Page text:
Welcome to my blog. Today, this time on a topic that will surely interest many of you, or that you don't yet know that you should be interested in. You could probably write a whole essay about needles, and I could write one too, but that's not my goal. I don't want to bore you to death with needle theory in this article and I'll go straight to the practical part.
Ribbed materials and knitwear cannot be sewn with just any needle . And why? Because you will cut holes in it and destroy the result. Which is a shame, because the materials aren't cheap and your time isn't worth it either. So? Let's take a look at what needles to actually use for ribbed knits, rib knits and other knits of a similar type.
What is actually going on?
Rib knits and other knit materials and knits are exactly what the name suggests. They are fabrics that have a knitted weave. The whole fabric is made up of lots of small loops that are tied together.
What you need to know is the mechanics that the needle goes through when sewing fabric .
For knits with a knit weave , the needle must pass between each stitch. It must not cross any eye. It must pass, as it were, between the individual stitches of the fabric and separate them from each other.
It's a little clearer now, isn't it? I was looking for this information myself before I started sewing these very susceptible materials. And she didn't find it. Up to the needle manufacturer.
What you need?
So I come to the denouement of the plot. If you want to sew ribbed materials, but actually any knits and knitted materials (those with a looser structure are much more susceptible), it is necessary to sew only with needles with a round tip.
This needle is referred to in English as a Ball point needle.
Needles won't poke holes in you. Of course, the solution is not self-saving. If your needle crashes, it will make a hole. If you use too strong needles, they will make holes.
Which needles to choose?
My favorite needles, which fit every home and most industrial machine , are Schmetz needles. Needle manufacturer Schmetz has needles for all needle systems in its portfolio and it is not difficult to choose. With home sewing machines, it is quite simple. Most machines have the same needle system , so you can swap needles.
Industrial machines have it a little more complicated, but you can get used to it. The needle systems are different and the length is also different.
Needles are sold by the cartridge. For home machines, it is always a package of needles of the same width, or it can be a mix of different needle widths. For industrial machines, it is usually a cassette of ten pieces. Even so, it is quite cheap. Orders of ten crowns.
Here I give you links to my favorite resources. Strima is a reliable shop that delivers quickly.
Needle system: Home overlock, coverlock and single needle machine - flat needles
For industrial machines, I recommend writing down the end of the needle numbers and always ordering according to the end. To sit. For industrial machines, the needles are not marked as Ball point but as SES . Buy only this type. Not another one.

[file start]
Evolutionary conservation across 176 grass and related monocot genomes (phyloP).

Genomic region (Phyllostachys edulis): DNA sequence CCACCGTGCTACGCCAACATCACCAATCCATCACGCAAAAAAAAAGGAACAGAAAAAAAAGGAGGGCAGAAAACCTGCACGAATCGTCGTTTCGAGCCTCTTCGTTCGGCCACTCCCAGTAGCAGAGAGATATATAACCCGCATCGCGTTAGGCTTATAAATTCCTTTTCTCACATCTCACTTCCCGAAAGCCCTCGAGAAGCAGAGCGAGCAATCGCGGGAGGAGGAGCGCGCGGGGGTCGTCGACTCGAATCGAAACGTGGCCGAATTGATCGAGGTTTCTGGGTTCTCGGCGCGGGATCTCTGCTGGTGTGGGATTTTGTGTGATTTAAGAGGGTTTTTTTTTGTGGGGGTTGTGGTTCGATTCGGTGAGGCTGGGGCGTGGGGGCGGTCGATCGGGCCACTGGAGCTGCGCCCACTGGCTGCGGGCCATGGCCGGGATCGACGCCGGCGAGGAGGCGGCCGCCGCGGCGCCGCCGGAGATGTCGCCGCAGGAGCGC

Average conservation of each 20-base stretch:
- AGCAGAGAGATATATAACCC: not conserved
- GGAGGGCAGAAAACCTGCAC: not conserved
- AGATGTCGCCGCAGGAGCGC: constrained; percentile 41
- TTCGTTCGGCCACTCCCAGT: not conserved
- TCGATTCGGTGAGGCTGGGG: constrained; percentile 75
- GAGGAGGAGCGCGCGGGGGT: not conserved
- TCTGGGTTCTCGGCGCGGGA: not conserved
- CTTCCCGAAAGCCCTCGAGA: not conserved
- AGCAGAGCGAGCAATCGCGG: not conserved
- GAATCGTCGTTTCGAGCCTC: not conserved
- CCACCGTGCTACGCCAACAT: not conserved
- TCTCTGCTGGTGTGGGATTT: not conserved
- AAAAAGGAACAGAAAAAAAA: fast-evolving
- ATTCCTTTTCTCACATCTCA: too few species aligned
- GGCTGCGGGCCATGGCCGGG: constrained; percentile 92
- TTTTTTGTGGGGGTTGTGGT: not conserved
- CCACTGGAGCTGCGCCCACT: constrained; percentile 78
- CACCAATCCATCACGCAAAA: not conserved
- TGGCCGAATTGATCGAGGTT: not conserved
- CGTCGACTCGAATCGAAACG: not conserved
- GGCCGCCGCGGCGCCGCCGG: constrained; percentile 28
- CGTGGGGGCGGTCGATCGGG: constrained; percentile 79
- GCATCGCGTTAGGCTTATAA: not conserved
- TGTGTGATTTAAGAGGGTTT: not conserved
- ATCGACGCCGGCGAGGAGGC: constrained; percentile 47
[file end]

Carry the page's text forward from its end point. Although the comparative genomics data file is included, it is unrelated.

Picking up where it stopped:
Needle system: Industrial overlock, single needle and coverlock - round needles
- needles Schmetz industrial overlock 75 SES - B-27 SES
- needles Schmetz industrial single needle 75 SES -135X5
- Schmetz needles for industrial coverlocks 75 SES - UY 128 GAS SES
How to deal with the risk of needle stick and how to recognize it?
So I just advised you which needles you need to have for the right result and why you need to have them. And now one last piece of advice about gold. Change needles as often as possible . Preferably after some interval. If you sew in industry and sew often, your machine runs every day and you sew maybe 60 pieces per day per machine, then changing the needles about once every 3 days would be fine. For home machines, I always change if I switch from some other materials to jersey or ribbed. If I'm sewing ribbed in tension, I change once a week automatically.
Proper cleaning after intervals, mainly in the area of needles and lower loopers, is also needed at least once a week during low traffic. All pieces of thread, accumulated dust or oil must be gone.
I recommend removing the stitch plate once a week and cleaning it as well.
This will prevent most problems. You can drop the needle at any time. It is enough to press the pedal unevenly, to sew very hard materials or thick seams. Pay attention to these moments and always change the needles.
You don't recognize a dropped needle right away. Unless, of course, it is blown to pieces and completely broken. You will only know it when the item is worn and washed. What a bent needle can do is cut through the fine fibers of the knit and release the eyelet . The eyelet is then opened and a hole is made directly where the seam passes.
Here in the picture you can see seams that are maybe 4 years old and there is not a single hole. And below is a picture of what the needle damage looks like.
How to save or repair holes?
Either by hand, pull with a needle and thread, or create a parallel seam that is in front of the damaged knit. And thereby prevent further destruction. Repair is possible and the product can continue to be worn. Dirks usually don't even continue to start or get bigger.
I hope I helped you.
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With regards, Helena alias Šibabi